The Collaborative Robots Research Center at Daegu Gyeongbuk Institute of Science and Technology (DGIST) teamed up with a team led by Youngwook Kim of California State University, Fresno, to develop the new system, the Ministry of Science and ICT said in a statement on Tuesday.
DGIST's system is superior enough to match technology developed by RADA, an Israeli company specializing in defense electronics, as it can detect small drones such as Phantom produced by China's DJI more than three kilometers away, the ministry said, adding commercialization would be possible at the end of 2019 or early 2020.
DGIST researchers led by Oh Dae-gun have successfully detected a drone, which is 55 centimeters wide and 40 centimeters high from a test spot more than three kilometers away, the ministry said.
"We will make further efforts to improve the status of domestic radar technology by changing the landscape of the market," Oh was quoted as saying. His team vowed to develop a better system than's Israel's within a year that could be applied to airports and key facilities around the world.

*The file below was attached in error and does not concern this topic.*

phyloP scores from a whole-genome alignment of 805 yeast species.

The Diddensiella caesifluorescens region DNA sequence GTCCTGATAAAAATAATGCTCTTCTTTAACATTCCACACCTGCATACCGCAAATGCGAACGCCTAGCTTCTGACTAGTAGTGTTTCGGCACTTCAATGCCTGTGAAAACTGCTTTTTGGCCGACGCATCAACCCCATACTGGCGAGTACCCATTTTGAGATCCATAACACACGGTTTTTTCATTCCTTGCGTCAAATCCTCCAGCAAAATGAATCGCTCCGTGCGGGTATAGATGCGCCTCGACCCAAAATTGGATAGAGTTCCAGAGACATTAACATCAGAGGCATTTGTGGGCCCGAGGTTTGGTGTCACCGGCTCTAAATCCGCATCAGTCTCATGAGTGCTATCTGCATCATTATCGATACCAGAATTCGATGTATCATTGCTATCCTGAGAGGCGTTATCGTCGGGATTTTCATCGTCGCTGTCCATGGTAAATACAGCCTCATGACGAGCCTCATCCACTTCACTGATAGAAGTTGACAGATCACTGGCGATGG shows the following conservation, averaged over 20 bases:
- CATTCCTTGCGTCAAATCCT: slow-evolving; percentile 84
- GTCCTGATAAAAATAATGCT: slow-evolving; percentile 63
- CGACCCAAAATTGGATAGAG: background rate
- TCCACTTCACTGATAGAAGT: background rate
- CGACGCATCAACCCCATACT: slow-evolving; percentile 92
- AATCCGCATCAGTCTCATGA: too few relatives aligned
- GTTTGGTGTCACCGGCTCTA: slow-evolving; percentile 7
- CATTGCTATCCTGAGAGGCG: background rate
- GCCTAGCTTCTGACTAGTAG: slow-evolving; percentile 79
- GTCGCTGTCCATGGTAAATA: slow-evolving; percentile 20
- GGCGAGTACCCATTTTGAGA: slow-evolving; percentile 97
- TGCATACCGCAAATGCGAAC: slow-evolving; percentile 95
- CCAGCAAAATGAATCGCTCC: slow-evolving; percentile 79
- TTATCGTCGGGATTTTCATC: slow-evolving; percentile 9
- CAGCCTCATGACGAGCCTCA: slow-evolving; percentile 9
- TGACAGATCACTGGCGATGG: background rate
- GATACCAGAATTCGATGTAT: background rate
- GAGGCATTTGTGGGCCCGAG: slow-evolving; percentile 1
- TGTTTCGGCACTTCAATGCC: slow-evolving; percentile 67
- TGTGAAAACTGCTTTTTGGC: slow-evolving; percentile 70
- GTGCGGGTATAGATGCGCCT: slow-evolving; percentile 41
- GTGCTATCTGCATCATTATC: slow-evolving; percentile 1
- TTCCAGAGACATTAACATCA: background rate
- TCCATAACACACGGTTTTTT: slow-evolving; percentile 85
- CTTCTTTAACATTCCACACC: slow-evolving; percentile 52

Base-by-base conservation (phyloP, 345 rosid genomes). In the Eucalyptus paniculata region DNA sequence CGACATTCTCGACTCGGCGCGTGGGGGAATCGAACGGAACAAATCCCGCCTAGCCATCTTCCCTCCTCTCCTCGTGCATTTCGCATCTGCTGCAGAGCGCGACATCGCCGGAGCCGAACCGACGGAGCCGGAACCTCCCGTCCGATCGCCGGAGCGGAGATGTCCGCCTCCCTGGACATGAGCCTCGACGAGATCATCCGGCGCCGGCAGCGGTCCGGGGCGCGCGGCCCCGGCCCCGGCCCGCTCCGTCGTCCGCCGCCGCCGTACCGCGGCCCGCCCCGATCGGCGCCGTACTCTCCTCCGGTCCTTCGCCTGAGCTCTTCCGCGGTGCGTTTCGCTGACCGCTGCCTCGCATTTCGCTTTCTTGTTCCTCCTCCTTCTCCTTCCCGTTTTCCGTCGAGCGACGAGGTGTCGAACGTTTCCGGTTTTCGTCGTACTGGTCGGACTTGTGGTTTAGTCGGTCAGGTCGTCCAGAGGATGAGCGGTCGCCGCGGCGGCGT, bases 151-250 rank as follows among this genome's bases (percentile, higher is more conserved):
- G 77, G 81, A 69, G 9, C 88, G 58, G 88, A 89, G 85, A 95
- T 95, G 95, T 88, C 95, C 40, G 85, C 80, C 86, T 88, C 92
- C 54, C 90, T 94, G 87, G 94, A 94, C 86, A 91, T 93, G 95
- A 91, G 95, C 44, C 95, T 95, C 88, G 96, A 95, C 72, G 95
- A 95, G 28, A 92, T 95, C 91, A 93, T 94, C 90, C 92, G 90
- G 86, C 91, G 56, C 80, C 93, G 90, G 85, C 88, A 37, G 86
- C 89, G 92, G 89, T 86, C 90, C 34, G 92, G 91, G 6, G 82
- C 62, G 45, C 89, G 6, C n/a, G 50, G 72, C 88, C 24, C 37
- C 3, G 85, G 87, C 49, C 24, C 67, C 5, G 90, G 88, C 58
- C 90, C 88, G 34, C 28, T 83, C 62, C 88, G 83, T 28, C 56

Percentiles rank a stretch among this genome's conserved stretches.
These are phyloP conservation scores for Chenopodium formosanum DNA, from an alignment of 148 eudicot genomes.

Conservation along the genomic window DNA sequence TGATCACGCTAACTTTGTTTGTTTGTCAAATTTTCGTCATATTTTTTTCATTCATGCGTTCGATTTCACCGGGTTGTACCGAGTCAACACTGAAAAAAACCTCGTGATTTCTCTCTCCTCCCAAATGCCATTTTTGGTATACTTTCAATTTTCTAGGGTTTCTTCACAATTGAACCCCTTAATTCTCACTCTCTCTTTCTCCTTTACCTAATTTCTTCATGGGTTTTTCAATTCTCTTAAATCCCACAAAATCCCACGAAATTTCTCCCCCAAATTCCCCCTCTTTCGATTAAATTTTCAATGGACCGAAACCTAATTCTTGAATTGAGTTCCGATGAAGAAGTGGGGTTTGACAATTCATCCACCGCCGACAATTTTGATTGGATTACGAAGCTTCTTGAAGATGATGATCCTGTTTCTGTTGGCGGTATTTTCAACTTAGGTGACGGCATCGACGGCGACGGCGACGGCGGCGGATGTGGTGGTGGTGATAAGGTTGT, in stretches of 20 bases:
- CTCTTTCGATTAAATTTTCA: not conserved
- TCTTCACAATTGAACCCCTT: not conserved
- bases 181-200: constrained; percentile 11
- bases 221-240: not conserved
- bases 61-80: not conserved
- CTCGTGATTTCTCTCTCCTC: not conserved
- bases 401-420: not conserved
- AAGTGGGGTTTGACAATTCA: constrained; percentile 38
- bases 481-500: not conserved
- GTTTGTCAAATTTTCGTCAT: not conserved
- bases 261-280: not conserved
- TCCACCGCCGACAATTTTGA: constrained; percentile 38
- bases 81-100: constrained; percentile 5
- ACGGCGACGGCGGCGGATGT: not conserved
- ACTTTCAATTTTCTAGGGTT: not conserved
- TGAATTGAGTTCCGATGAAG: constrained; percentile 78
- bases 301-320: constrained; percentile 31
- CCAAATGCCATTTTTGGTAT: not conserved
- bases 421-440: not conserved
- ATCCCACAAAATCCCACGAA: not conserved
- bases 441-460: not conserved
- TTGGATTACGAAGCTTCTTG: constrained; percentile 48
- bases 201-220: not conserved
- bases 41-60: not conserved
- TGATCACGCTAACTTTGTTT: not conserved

The ministry said the new system would greatly contribute to the development of related industries and the reinforcement of defense capabilities.
The South's defense ministry purchased detecting equipment from foreign companies after several North Korean spy drones crashed south of the border in 2014. North Korean drones were nowhere near as sophisticated as they were used mainly for short-range missions to take pictures, but concerns grew that they could be weaponized for future attacks.
Last year, South Korea's military formed a drone unit that can carry out various missions from reconnaissance and suicidal exposition to bombing. However, drone-detecting systems were from abroad.
The science ministry said the algorithm for tracking and identifying drones was developed jointly with a team led by Kim. Oh's team has applied AESA (active electrically scanned array) radar technology to improve the maximum detection distance and ultra-high-resolution radar signal processing technology to accurately locate drones.
AESA radar modules have individual semiconductor amplifiers and phase displacement systems to control the transmission and reception of radio waves individually.
Radar cognitive technology based on artificial intelligence generally increases the recognition rate as more data is learned, but it's not easy to secure large-scale data for learning. Researchers will enhance the system's identification performance with radar recognition technology based on generative adversarial networks (GNAs), a deep-learning AI algorithm that can create similar data by learning on its own even if the amount of data is small
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